Apples are flavorful and in good supply locally this season, but prices may be higher. Nationally, the crop is likely to be smaller.
A late frost last spring thinned blossoms at Erie Orchards & Cider Mill, in Michigan, helping produce high-quality apples and eliminating the need for much mechanical thinning, said owner Steve Elzinga.
"We have a wonderful crop," said the 28-year veteran of the business. "It's one of the best ever."
The fruit, he added, is larger and sweeter because of the hot sun this summer.
But at Hideaway Orchard south of Adrian, the frost killed too many blooms, so trees of some varieties produced no apples, and the overall yield is lower than in the last four years, said owner Al Evans.
And the recent warm weather is causing some apples at MacQueen's Orchard in Springfield Township to ripen without color and drop from the trees. Fallen apples will be processed by juice companies.
MacQueen's started the season with its biggest crop in 10 years, said Jeff MacQueen, vice president.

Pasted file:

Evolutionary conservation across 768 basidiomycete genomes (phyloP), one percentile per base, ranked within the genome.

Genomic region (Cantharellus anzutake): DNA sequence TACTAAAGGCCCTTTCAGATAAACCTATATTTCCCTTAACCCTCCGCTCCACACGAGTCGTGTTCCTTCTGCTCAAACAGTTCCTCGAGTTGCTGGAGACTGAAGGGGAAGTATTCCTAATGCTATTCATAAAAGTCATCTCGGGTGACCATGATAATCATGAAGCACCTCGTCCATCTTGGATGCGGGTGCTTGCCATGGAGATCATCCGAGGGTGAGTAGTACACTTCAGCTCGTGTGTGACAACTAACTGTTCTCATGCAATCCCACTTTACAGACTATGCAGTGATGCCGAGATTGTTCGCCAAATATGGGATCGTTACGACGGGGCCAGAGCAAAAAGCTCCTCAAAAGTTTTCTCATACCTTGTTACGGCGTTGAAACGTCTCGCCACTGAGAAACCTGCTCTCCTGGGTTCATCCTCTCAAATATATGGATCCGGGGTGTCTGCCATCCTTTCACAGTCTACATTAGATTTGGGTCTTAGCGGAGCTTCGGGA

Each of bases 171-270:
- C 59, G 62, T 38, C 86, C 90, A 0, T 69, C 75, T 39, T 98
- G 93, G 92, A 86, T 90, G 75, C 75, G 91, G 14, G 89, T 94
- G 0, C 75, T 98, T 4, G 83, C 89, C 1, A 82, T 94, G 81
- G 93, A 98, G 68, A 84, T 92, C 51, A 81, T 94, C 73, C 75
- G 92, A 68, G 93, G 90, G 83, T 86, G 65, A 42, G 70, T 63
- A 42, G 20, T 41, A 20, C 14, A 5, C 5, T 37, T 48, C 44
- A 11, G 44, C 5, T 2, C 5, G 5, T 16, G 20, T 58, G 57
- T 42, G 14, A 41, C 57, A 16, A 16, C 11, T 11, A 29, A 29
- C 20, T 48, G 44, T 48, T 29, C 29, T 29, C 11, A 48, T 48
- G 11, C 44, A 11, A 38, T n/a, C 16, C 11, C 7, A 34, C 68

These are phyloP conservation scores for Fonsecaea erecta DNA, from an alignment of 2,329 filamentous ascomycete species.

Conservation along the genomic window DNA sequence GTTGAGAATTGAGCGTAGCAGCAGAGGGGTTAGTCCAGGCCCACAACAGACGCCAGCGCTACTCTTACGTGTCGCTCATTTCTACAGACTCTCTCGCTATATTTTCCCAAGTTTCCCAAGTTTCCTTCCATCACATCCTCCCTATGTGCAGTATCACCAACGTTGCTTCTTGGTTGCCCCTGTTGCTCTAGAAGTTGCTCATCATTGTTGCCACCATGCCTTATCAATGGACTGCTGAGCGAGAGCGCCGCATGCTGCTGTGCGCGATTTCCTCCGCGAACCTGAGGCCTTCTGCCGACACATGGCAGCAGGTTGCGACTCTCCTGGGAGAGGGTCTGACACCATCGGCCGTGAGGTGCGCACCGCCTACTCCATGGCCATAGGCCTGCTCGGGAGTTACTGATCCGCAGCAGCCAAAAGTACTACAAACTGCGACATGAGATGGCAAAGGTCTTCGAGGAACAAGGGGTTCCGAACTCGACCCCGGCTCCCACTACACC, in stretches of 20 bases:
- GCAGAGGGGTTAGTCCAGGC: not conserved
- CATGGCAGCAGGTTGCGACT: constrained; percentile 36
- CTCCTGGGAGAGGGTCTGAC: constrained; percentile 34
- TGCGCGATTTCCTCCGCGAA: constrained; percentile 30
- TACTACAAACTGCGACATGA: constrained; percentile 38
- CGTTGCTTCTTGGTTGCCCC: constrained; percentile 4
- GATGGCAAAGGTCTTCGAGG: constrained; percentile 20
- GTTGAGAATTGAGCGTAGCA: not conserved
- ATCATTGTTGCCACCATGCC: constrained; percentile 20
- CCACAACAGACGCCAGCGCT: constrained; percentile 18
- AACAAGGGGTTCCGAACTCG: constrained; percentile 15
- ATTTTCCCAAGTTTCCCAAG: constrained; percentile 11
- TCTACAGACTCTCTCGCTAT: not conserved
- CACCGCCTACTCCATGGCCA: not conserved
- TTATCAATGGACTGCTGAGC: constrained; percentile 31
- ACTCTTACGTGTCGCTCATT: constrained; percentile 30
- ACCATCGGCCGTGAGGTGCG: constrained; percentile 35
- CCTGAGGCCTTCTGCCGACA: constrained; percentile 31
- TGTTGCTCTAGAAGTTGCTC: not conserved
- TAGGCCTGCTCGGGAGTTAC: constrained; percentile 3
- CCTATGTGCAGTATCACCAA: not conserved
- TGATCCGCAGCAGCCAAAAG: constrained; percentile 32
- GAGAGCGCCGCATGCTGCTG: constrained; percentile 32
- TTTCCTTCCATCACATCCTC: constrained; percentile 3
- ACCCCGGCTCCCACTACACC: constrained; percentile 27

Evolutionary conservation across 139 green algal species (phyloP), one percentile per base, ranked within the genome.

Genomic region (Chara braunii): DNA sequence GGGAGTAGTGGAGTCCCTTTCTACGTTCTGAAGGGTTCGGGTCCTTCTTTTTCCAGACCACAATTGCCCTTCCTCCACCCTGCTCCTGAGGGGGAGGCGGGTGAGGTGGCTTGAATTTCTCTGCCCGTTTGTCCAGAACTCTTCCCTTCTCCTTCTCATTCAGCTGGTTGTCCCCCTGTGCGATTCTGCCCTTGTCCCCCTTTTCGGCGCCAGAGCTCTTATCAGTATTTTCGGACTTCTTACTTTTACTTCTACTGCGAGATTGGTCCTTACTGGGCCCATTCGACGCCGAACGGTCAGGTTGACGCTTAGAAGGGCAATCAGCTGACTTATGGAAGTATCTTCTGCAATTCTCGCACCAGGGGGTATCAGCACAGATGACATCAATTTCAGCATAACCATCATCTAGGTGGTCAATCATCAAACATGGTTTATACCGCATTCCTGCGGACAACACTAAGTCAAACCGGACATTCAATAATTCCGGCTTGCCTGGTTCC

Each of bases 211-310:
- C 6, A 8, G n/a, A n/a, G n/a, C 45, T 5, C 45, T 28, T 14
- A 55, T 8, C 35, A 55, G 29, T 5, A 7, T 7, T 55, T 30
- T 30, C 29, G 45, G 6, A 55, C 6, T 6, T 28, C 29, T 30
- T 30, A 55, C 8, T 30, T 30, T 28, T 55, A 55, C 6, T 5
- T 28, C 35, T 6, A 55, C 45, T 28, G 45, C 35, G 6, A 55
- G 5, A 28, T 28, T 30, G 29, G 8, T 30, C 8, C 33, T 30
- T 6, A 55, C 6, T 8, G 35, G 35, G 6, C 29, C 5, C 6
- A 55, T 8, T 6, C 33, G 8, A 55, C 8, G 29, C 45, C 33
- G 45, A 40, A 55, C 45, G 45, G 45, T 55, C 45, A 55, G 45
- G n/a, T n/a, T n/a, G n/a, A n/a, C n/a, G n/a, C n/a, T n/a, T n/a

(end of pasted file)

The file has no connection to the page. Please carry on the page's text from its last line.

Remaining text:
"We have plenty of apples," he said. "You just hate to see them fall."
Nationwide, the apple crop is expected to be 6 percent to 8 percent smaller this year than last, when the yield was exceptionally high at 248.1 million bushels, said Shannon Schaffer, spokesman for the U.S. Apple Association in Vienna, Va.
Michigan, the nation's third-largest apple state, is expected to produce 19.5 million bushels this year, and Ohio to produce 2.1 million bushels, Mr. Schaffer said. Washington, by far the nation's largest apple-producing state, is expecting 133 million bushels.
High fuel costs for shipping and farming are expected to push apple prices up, said Monica Gordon, a spokesman for Kroger Co. She declined to discuss store prices.
Hideaway Orchard is charging the same price as last year to customers picking their own apples, which are the majority of its sales.
Erie Orchards and MacQueen's Orchard each raised prices by $1 for a half bushel or more of self-pick apples but kept prices the same in their markets.
Allen Kazmaier, owner of Kazmaier's 5-Star Markets in Perrysburg and Maumee, said apple prices are a little higher than last year.
A 3-pound bag, for example, has been as low as $1.28 at his stores, compared with 99 cents at their lowest last season, he said.
"They're a little bit more than they were last year, but they're not exorbitantly high," he said. He buys apples directly from Johnston Fruit Farms near Swanton and from local produce houses.
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